How will it go? Ask me again in February…

 


Some good resources for changing habits:

The Power of Habit: Why We Do What We Do in Life and Business (Amazon)

How to Stick To Your New Year’s Resolution (NY Times article)

Feeling Good: The New Mood Therapy (Amazon)

 

Sandra K. Moore

Sandra K. Moore has been writing one thing or another since she could scribble on a Big Chief tablet. A former Silhouette Bombshell author, Sandra has given up (temporarily) the kickass heroine and is now writing from her softer side for the self-published Promise House series. This novella quartet explores the journeys of four young women finding their way — and remaining true to themselves — through the social expectations and turmoil of 1950’s Houston.

9 thoughts on “Yet another New Year’s Resolution blog post

  1. I don’t think anyone LIKES resolutions. After all, they’re all about doing away with our bad habits, and these bad habits often represent our comfort zones. So a resolution is nothing more than an intention to be uncomfortable. Who wants that?

    I love the way you’ve broken it down into a small daily “task” that doesn’t require a huge change of habit. And I don’t have to wonder how you’ll do. I know you’ll do great!

    1. I agree no one likes them, but I also think that our hopeful optimism can easily outgun our realism — at least for the short term.

      It’s why, when I worked for a health & fitness software company, I heard countless stories about how gym memberships and attendance spike in January and then trail off back to normal levels by March. If at first you don’t succeed, try and try again….

      So how to make it a little easier to keep going the day I realize reality has finally met my waning enthusiasm? That’s the real challenge!

  2. I resolve to enjoy my new grandson. I guess that’s a cheat since I’m already doing that!

    For real I already committed to my When Pigs Fly goal. So here I will commit to personal goal. I already eat everyday 🙂 but my incremental positive change is to prepare food for myself instead of fast fooding it three times a week with the longer term goal of upping that number

    1. What a great idea! And preparing food at home can be super-simple. Lord knows there are millions of crockpot and casserole recipes out in the world.

      Good luck!

      And congratulations on the new grandson! He’s a handsome devil!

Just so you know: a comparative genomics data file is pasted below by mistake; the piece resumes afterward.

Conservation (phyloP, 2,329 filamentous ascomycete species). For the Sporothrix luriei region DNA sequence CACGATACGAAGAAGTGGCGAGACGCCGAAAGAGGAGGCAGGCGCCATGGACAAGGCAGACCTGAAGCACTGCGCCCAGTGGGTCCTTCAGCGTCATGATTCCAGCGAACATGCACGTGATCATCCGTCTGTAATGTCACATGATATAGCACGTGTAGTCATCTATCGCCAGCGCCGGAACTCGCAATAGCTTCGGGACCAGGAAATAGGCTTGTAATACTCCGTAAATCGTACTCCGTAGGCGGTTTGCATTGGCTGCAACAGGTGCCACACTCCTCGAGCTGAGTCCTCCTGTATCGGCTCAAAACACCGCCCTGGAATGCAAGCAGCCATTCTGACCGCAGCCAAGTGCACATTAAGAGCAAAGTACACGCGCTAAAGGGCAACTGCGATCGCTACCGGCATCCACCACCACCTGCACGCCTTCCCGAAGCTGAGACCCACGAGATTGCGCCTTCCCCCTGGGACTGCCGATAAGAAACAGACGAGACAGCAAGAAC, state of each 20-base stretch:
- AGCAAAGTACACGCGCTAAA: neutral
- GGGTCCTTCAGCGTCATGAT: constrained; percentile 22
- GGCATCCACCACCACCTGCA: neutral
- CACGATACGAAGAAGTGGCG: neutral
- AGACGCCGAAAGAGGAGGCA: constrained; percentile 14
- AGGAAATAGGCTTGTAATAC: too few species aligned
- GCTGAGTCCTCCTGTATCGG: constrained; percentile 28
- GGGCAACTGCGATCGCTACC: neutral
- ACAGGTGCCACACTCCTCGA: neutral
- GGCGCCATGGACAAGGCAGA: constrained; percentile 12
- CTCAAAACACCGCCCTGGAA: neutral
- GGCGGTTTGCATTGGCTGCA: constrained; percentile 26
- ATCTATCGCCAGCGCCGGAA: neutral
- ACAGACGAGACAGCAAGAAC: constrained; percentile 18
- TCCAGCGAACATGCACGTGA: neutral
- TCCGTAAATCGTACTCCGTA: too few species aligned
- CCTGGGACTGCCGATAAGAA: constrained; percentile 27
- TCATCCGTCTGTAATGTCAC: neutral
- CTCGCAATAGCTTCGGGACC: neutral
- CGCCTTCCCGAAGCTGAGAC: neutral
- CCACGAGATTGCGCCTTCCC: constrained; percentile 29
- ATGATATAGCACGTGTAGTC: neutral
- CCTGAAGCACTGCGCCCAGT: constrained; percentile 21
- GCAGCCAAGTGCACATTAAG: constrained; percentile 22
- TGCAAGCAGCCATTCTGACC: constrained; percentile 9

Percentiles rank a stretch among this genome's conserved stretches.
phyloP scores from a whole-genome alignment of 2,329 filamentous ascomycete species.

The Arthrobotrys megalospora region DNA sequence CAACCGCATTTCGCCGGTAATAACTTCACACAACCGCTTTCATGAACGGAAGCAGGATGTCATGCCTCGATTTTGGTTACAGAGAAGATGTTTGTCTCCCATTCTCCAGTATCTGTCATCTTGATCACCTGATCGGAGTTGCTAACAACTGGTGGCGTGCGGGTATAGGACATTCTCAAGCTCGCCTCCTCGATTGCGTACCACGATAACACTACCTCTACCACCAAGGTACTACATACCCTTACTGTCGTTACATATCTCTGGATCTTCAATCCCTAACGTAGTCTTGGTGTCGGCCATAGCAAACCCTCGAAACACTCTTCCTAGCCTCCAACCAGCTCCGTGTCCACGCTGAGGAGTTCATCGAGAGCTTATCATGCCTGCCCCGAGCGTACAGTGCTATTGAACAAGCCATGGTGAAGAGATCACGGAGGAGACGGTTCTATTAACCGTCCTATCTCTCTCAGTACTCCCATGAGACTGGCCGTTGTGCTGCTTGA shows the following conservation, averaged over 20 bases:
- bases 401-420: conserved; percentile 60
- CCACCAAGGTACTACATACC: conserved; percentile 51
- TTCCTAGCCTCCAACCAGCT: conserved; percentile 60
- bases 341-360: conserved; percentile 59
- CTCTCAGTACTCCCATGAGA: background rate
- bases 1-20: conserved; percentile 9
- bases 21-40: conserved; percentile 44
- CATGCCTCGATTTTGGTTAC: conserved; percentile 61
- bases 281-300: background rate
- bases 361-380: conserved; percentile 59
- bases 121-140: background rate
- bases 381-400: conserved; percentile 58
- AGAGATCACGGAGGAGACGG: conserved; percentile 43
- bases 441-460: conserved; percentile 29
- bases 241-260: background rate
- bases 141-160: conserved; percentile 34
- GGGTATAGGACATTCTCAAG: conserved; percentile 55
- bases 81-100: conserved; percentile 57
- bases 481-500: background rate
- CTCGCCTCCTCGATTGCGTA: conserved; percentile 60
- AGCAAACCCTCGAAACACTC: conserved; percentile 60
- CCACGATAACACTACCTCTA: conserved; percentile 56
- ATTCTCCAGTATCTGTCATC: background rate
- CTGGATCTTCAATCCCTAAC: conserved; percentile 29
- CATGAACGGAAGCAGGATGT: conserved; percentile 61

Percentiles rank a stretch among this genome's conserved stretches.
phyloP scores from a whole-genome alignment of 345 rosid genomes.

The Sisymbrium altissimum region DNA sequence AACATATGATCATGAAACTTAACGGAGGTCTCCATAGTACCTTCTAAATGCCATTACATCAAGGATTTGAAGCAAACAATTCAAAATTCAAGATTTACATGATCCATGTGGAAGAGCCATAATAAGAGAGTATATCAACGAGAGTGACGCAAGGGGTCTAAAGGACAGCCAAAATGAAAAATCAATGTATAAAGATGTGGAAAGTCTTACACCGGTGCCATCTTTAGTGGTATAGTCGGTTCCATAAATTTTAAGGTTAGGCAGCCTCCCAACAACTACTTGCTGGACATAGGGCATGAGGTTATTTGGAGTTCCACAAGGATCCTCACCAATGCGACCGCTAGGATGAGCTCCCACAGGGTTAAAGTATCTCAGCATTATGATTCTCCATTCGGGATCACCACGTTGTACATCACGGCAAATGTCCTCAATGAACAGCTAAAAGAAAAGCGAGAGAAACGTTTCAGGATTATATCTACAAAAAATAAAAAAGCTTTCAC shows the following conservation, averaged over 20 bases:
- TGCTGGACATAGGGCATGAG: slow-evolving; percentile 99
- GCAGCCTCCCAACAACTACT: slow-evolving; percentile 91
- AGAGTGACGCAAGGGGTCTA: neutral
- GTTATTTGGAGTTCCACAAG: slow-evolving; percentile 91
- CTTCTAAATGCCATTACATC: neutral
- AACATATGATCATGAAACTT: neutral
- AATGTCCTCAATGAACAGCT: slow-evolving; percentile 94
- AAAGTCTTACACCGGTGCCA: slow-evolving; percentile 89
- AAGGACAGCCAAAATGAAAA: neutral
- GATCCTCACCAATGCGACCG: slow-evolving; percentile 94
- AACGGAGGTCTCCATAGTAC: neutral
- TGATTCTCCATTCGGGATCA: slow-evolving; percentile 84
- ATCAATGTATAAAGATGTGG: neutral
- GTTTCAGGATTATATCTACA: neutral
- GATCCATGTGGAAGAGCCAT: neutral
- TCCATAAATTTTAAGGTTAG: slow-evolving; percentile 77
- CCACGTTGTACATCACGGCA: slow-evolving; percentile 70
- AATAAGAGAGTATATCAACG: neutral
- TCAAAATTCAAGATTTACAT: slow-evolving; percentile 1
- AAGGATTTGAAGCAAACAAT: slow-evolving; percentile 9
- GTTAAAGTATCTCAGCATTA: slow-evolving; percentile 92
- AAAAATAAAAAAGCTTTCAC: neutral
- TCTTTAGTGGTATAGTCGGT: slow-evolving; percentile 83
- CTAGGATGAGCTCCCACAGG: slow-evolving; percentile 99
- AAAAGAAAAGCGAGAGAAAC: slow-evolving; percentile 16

3. I’ve often wondered how the tradition of New Year resolutions got started. I assume its because the New Year offers a clean slate – so we resolve to make tomorrow better than yesterday. We resolve to lose weight, spend more time with family, improve our diet – the list of possible improvements seems endless. And isn’t that exactly why we fail? It seems you and Ann have figured that out, and are breaking it down to smaller, more manageable goals.

    I’m facing back surgery #3 this year and the prospect is sucking all of my energy and optimism away. So, what I’ve learned is that I do best with a daily resolution. Today, I resolve not to worry about the things I cannot change. I resolve to be thankful that I can spend time with my grandsons. I resolve to do my best to stop feeling sorry for myself!
    Terri

    1. Well, the Babylonians and Romans did it, so the tradition has been around for a while. 🙂

      The prospect of another back surgery must be daunting. Not to mention an enthusiasm-killer! A daily resolution based on how you feel each morning sounds like a good way to go and honors your present reality.

      Have you thought about any resolutions around the writing, or are you concentrating primarily on “life stuff”?

    2. Fluffy Butt Syndrome? Is that a crack at the reigning queen of FBS? Ignore something and its goes away, a philosophy that has worked sooooooooooooooo well for me.

      Glad everyone is working out plans for tackling areas in your lives that could stand a little improvement. I recently heard an expression, “If we’re not battling, we’re defeated.”

      So yay Terri for looking to your attitude with regard to this surgery. I remember how it went for you last time, and I’m hoping the fact that you are in the hood this time around will help you mend a bit faster. And writing, too. Way to go!

  4. Terri: this “sounds” good, but too many days in a row of not worrying about tomorrow will lead to a major case of fluffy butt syndrome!